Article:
BigCommerce is a powerful eCommerce platform that gives you everything you need to build, run and grow your online business. From unlimited categories, products, and customers to mobile commerce and marketing tools to powerful back-office and reporting features, BigCommerce has everything.
Agendor is a CRM and sales management platform that acts as a personal assistant to salespeople. Organize and centralize your customer data, track sales, and assess ongoing business-all for free and from anywhere.Agendor Integrations
Agendor + BigCommerceCreate Customer Address to BigCommerce from New Person in Agendor Read More...
Agendor + BigCommerceCreate Coupon (Category) to BigCommerce from New Person in Agendor Read More...
Agendor + BigCommerceUpdate Product Inventory in BigCommerce when New Person is created in Agendor Read More...
It's easy to connect BigCommerce + Agendor without coding knowledge. Start creating your own business flow.
Triggers when a new customer is added.
Triggers when a new order is placed.
Triggers when a new order is placed (with line item support).
Triggers when a new product is added.
Triggers when a new or updated product occur.
Triggers when a product is updated.
Triggers when a Deal (Negócio) is set as lost.
Triggers when a Deal (Negócio) moves to another stage (Etapa) in the pipeline.
Triggers when a Deal (Negócio) is set as won.
Triggers when a new Deal (Negócio) is created.
Triggers when a new Organization (Empresa) is created.
Triggers when a new Person (Pessoa) is created.
Triggers when a new Task (Tarefa/Comentário) is created.
Triggers when a Deal (Negócio) is edited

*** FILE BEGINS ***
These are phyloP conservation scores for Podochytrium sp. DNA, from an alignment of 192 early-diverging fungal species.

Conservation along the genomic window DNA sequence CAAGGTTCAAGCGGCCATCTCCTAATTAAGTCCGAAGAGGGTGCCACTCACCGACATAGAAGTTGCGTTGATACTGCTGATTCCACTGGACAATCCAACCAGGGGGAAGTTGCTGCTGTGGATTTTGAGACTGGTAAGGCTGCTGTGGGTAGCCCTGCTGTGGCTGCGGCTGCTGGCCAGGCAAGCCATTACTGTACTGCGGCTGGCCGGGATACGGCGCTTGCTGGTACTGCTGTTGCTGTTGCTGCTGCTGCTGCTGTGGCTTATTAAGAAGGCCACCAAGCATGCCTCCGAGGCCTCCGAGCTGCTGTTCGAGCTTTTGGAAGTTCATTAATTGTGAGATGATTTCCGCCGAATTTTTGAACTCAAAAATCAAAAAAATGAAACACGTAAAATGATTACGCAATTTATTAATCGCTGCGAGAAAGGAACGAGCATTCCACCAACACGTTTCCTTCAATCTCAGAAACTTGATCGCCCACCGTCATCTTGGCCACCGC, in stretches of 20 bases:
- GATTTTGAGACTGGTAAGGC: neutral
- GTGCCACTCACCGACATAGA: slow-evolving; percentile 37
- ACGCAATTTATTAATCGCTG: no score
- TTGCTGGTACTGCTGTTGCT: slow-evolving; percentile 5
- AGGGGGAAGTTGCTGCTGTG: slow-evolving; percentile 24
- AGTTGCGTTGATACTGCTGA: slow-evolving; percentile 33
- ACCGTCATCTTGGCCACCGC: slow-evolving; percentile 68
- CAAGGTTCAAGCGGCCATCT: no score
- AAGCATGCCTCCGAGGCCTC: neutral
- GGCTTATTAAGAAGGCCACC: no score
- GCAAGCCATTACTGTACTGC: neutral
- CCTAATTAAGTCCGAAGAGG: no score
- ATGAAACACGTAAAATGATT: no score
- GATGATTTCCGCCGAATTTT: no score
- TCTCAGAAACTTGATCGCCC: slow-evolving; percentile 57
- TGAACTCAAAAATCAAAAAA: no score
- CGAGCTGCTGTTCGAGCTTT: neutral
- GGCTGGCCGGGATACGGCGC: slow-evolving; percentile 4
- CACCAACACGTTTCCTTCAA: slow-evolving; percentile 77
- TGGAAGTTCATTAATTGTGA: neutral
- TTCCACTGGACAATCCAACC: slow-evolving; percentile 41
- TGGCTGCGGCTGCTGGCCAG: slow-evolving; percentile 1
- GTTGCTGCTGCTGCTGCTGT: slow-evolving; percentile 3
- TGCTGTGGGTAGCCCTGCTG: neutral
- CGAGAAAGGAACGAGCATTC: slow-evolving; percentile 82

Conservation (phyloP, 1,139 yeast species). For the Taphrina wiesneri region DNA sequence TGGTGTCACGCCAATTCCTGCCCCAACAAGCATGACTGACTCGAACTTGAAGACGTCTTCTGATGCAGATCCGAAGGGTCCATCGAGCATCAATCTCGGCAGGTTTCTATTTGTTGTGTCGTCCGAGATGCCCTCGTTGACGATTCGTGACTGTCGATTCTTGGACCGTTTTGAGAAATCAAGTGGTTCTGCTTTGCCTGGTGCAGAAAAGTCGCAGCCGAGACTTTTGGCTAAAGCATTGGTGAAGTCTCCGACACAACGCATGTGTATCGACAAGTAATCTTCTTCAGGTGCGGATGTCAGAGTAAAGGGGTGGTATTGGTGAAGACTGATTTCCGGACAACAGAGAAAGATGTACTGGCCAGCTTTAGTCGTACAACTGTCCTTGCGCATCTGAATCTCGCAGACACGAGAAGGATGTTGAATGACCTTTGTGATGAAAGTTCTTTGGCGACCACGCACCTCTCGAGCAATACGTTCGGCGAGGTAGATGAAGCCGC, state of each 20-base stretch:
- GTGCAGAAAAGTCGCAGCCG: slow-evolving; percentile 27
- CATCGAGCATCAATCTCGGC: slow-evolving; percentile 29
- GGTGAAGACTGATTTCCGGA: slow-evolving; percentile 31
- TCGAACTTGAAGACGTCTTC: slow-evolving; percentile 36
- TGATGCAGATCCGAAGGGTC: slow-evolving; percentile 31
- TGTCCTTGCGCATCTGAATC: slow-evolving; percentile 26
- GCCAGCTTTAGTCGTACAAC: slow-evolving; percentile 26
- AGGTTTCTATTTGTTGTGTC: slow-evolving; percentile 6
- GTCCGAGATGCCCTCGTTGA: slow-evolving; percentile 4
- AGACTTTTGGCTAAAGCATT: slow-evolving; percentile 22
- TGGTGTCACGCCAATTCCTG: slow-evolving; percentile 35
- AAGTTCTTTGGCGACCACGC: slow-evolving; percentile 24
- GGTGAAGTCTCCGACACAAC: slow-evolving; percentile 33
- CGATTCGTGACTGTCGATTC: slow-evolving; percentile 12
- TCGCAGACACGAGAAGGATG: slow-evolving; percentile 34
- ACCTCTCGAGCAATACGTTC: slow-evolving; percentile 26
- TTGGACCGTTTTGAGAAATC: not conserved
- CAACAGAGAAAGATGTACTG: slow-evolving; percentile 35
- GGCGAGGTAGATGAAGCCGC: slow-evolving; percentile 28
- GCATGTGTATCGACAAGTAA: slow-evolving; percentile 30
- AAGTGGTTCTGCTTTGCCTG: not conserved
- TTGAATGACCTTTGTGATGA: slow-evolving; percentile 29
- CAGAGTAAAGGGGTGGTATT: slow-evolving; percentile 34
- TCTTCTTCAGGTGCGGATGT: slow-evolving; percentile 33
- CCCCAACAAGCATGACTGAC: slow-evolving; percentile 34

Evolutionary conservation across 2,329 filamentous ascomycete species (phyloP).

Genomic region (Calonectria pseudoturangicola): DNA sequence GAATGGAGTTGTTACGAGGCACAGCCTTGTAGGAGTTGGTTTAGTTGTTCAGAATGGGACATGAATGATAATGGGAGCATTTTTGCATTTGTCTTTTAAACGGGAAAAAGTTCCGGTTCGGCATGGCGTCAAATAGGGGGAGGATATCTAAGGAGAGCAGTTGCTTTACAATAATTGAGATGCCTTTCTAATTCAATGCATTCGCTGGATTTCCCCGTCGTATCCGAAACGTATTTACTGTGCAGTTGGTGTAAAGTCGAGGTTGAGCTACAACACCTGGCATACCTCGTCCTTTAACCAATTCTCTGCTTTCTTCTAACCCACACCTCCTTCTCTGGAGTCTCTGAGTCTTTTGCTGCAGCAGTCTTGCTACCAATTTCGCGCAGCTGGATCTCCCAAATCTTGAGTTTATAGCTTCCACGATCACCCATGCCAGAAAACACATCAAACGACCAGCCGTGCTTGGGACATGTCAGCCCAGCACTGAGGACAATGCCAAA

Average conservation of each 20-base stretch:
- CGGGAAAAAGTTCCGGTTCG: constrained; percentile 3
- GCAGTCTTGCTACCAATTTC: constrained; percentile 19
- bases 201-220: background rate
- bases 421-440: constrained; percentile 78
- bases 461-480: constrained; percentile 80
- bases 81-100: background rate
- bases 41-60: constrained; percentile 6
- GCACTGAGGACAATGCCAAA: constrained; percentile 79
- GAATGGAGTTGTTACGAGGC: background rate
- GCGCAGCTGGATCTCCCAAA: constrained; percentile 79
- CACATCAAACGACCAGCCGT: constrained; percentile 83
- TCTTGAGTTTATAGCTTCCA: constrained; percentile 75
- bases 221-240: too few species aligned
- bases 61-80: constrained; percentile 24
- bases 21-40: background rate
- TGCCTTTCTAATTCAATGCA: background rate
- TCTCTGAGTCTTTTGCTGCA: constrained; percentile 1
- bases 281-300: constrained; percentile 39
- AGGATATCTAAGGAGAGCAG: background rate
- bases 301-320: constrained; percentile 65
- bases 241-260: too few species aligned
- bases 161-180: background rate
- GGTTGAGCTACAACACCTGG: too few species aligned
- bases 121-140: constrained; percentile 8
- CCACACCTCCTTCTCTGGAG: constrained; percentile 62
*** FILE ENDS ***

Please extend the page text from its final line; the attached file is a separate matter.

Triggers when an Organization (Empresa) is edited.
Triggers when a Person (Pessoa) is edited.
Creates a new coupon attached to a category.
Creates a new customer.
Adds a new address to an existing customer.
Creates a new product.
Update a new product to an existing product.
1a. Benefits of Integration of BigCommerce and Agendor
In fact, the outline is much easier to create than you might have thought. It’s simple enough as it is organized in a hierarchical way, just like a tree. I. Introduction, , . In addition, each main heading (such as “I. Introduction”. has subheadings that divide the main heading into smaller parts (such as “A. BigCommerce?” or “B. Agendor?”. The main idea is that each heading is a little bit more detailed than the previous one. This way, you can plan your article step-by-step. Let’s see how it works in practice with some additional examples.
Let’s pick up from where we left off in our list of subheadings in the previous section. For example, if you want to write an article about “the importance of using grammar checkers,” then you could use this list to draft your outline:
Once you have a good structure for your article, it’s time to go through all its parts and fill in the details.
Step #6. Fill in the details
The next step is filling in the details of your outline. If you need to create an outline for a book report or a research paper, then you won’t be able to define all the parts straight away; it will take some time to cplect necessary information and think about your ideas (we talk about this process later in this chapter. However, if you need to create an outline for an article on current events or for a short response, then you’ll probably be able to define all the parts right away. Whatever the case may be, once you know what you want to write about, your first task is to make sure that you understand everything written in your sources perfectly. As a result, you should be able to rephrase all the important points in your own words. This is something that we also suggest doing when you are studying a foreign language—instead of just trying to memorize phrases, it makes sense to try to understand them as deeply as possible so that you can rephrase them in your native language yourself while retaining their meaning and even their subtlety of expression. Only when you do this will you be able to write something original and interesting yourself.